Under the circumstances just mentioned, White's ability to loan and discount further is decreasing; the ratio of his cash to his demand liabilities has decreased from 55:100 (or 100:145) to 66:145 (or 100:179). The larger the deposits, the larger absolutely the demands that may be made for payment; hence the cash left on hand may barely suffice to meet them. On the other hand, the larger the loans and discounts, the larger the profits. White is tempted, therefore, to make loans and discounts, husbanding his cash and creating deposits, to such an amount as will bring the greatest profits and yet be within the bounds of safety.

Crediting the proceeds of loans and discounts is the usual method of creating deposits. "Loans" is the term applied to the extension of cash or credits to a customer on his own note. The lender, White, will require interest for the time the borrower has the funds; the interest will be payable, however, not in advance but at maturity of the principal. The note is usually drawn with interest at, say, 4 per cent for the period of the loan, but it may be drawn without interest, in which case the principal of the note is made large enough to cover the amount of the actual cash or credit advanced plus interest thereon. "Discounts" is the term applied to extensions of cash or credits to persons selling notes or other commercial credit instruments, of which the makers or drawers are usually third persons, at prices less than their face value by the amount of the interest on their face value till due. The buyer, White, calculates the "discount" at his "discount rate," deducts it from the face value, and pays the seller the "proceeds" in cash, or credits them to his account. The two operations are essentially the same and result in the creation of deposits. The financial statements of banks group these two assets together as Loans and Discounts.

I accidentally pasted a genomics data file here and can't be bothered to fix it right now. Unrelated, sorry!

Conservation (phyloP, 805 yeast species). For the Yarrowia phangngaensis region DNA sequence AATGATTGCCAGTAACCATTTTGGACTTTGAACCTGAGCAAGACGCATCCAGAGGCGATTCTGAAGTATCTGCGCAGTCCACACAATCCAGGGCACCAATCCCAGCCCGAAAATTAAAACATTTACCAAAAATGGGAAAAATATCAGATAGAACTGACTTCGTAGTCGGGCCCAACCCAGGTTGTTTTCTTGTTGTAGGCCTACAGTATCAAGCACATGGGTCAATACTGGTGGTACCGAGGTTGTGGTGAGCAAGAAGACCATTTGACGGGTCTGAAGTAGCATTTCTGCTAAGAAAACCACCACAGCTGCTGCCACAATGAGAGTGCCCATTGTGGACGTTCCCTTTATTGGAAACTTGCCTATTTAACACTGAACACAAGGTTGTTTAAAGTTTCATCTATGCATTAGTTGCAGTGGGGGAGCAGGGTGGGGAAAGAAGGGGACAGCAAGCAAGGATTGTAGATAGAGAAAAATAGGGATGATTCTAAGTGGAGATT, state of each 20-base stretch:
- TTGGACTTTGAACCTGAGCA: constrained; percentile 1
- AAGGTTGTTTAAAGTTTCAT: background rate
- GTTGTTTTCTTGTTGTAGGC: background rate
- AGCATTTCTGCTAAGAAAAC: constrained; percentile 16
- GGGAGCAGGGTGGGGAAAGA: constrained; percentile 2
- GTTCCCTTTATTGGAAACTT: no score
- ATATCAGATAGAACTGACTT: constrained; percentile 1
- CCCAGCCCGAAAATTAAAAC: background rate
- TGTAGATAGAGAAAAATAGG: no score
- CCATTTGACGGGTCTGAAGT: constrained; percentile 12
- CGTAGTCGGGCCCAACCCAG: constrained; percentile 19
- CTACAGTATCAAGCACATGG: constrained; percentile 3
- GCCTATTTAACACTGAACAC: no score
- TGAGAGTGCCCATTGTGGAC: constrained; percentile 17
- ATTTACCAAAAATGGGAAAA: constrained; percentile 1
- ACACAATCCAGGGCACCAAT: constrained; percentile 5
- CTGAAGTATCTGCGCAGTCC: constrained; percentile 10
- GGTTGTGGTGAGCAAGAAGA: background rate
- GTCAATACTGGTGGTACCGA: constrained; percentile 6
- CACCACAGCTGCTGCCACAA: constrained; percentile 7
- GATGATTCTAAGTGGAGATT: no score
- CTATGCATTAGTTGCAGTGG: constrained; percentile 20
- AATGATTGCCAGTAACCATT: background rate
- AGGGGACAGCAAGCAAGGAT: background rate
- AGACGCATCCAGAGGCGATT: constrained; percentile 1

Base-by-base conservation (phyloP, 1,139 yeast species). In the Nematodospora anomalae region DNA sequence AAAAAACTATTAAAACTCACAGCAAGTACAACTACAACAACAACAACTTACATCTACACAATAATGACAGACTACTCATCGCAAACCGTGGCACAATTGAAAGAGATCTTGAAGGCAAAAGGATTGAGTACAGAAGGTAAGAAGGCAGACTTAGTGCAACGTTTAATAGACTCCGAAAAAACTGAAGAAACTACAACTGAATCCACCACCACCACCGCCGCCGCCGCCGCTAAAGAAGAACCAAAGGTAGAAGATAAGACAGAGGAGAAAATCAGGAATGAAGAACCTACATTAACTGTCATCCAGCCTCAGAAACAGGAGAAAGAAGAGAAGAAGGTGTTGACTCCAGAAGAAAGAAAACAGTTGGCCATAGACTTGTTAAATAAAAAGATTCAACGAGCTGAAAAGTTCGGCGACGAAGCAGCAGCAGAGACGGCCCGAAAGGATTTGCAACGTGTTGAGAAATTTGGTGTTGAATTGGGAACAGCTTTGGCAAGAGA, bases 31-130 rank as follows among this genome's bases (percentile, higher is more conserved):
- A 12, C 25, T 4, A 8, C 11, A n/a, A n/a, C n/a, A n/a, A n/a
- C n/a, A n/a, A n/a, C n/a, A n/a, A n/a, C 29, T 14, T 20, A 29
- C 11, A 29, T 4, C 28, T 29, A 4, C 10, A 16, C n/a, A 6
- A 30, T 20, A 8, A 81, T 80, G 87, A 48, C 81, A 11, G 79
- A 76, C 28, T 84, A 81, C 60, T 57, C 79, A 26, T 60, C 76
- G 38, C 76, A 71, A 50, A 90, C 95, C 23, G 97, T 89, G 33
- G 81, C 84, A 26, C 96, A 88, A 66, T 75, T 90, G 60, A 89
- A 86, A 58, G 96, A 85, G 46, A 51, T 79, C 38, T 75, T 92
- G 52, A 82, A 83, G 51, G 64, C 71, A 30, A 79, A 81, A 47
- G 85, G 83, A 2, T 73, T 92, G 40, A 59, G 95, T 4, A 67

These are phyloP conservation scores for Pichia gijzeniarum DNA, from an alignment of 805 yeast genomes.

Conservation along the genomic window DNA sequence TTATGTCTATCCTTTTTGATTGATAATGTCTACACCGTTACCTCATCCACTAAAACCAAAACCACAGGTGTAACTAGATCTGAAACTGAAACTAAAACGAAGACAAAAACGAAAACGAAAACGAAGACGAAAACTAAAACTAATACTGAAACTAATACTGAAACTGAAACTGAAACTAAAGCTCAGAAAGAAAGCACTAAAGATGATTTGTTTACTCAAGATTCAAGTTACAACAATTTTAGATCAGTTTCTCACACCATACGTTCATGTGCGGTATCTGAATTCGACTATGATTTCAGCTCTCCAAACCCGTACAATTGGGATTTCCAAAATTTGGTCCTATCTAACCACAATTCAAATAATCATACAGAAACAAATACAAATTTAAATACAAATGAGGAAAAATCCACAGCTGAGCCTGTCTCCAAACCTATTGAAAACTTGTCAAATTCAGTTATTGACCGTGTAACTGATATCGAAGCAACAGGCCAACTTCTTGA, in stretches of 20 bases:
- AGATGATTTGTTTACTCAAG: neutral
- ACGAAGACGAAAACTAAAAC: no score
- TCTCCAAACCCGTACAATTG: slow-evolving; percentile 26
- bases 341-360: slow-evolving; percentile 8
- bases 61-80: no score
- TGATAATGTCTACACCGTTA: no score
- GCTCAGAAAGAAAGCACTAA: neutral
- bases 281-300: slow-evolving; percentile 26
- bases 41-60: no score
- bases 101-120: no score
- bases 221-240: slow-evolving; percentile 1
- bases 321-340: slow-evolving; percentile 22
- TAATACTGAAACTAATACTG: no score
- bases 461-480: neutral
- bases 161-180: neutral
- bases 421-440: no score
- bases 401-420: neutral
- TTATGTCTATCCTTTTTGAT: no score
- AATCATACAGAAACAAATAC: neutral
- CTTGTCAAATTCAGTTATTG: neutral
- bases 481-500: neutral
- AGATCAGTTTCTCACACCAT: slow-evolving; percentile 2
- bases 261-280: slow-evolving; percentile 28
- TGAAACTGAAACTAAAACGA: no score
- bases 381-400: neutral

Discount, then, is not a distinct function of commercial banks, but one of the methods of creating deposits. The promissory note or discounted item becomes the property of the bank to which the promissor is bound to make payment at maturity; the note is listed among the assets, and at maturity the bank will receive the face amount. The volume of deposits varies directly with the amount of loans and discounts. The borrower gives his promise to pay the bank (and the seller of discount paper gives the promises of himself or third parties to pay to his indorsee, the bank) and in exchange gets cash or the right to draw at will on the bank with the implicit promise of the bank to honor his requisitions.